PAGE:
It is important to me, as an interviewer, to be adequately prepared for the interview. Prior to the interview, I spend about 20-30 minutes perusing the resume, highlighting and making notes, and deciding what I want to know about the candidate.
Discuss with your colleagues and develop a strategy for who is covering which topic, so all of you aren’t asking the same questions. This will help your team, as a whole, to cast a wider net and evaluate the candidate on multiple fronts.
I’ve experienced situations where the interviewer looked at my resume for the first time during the interview. They weren't adequately prepared, leaving the hour wasted or asking questions that weren't relevant to my experience. This left me with a bad taste and put the company and the interviewer in a negative light.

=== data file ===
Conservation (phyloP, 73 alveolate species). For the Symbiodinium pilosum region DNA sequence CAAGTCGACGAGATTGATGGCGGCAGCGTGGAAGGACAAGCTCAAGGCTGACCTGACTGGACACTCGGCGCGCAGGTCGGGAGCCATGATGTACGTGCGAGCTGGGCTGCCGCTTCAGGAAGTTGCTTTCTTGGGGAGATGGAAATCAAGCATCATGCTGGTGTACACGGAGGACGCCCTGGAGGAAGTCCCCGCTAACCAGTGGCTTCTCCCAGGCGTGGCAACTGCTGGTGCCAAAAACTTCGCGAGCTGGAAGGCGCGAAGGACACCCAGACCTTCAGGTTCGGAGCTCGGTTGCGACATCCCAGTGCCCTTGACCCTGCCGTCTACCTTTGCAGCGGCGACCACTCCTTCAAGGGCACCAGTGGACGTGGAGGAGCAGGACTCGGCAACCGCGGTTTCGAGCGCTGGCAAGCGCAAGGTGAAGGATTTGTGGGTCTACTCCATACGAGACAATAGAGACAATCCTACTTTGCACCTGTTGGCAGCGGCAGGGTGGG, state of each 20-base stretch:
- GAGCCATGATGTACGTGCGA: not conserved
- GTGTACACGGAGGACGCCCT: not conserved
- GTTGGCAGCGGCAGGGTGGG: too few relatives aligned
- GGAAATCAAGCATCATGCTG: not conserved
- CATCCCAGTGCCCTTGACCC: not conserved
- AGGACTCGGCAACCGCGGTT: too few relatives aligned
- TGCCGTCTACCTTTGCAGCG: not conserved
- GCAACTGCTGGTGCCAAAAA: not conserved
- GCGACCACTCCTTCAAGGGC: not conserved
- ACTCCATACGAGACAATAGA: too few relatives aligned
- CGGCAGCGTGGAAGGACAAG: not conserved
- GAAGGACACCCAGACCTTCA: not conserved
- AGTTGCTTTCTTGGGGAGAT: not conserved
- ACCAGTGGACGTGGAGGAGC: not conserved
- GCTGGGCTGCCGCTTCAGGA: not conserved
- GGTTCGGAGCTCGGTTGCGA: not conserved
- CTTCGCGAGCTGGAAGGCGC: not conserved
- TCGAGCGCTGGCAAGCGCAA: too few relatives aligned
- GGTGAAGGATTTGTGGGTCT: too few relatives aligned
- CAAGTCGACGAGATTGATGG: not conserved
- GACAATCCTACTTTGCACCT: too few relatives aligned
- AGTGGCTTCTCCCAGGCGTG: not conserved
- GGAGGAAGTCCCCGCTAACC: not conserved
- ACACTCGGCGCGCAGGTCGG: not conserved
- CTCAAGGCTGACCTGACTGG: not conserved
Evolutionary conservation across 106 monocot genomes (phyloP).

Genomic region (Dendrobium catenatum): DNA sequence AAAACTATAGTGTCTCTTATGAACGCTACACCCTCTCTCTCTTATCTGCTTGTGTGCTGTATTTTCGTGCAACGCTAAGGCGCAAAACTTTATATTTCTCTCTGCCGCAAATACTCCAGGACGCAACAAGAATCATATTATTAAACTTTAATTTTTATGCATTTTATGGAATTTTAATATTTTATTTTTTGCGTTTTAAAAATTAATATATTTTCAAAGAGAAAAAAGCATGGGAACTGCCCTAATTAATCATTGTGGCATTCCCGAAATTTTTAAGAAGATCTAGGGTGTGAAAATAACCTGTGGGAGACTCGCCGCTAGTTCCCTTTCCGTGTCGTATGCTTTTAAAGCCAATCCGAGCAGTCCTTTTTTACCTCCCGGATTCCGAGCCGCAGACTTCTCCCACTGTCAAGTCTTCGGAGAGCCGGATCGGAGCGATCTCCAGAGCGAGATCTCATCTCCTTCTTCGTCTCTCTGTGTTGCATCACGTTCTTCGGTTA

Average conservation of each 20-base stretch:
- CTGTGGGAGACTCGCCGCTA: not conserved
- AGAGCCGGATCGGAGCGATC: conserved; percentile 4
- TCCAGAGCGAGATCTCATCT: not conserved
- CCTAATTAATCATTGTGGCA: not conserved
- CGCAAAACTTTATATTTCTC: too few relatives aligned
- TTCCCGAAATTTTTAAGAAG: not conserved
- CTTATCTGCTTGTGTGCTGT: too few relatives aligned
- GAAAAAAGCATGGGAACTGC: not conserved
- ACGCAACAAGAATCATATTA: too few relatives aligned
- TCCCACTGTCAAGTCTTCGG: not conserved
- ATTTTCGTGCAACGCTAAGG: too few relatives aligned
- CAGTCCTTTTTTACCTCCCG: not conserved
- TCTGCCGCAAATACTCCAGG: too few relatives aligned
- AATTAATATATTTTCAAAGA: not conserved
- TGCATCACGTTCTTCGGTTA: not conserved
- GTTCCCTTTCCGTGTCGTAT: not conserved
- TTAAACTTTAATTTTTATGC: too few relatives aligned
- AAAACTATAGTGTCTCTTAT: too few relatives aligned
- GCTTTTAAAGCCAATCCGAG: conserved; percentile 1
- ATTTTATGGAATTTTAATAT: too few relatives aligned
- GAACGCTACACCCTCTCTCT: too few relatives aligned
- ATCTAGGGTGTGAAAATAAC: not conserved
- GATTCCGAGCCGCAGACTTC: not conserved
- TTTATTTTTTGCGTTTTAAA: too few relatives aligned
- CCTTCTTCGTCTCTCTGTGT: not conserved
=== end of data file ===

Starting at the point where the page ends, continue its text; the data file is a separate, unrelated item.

With the above structure, I’m able to determine —
- How this person will be to work with.
- Get a good picture of their communications skills and their ability to ask questions.
- Does this person have the Capacity, Willingness and Aptitude to perform the tasks we have planned for them.
- How much hand holding and mentorship will this person require? Do we have the bandwidth to provide this level of mentorship?
Total Time Per Candidate
From start to finish, it takes me about 1 hour and 30 minutes to prepare, conduct and provide feedback for one interview. I think this is reasonable considering you might be working with this person for several years.
HR teams in companies are always proactively trying to improve their processes. If you feel something is insufficient in your company’s interviewing policy, a casual conversation with the hiring team might be beneficial to everyone.1
Thanks to Vikram, Priya and Nidhi for their feedback. Thanks to Leon for inspiring me with the idea for Aptitute, Capacity and Willingness. ↩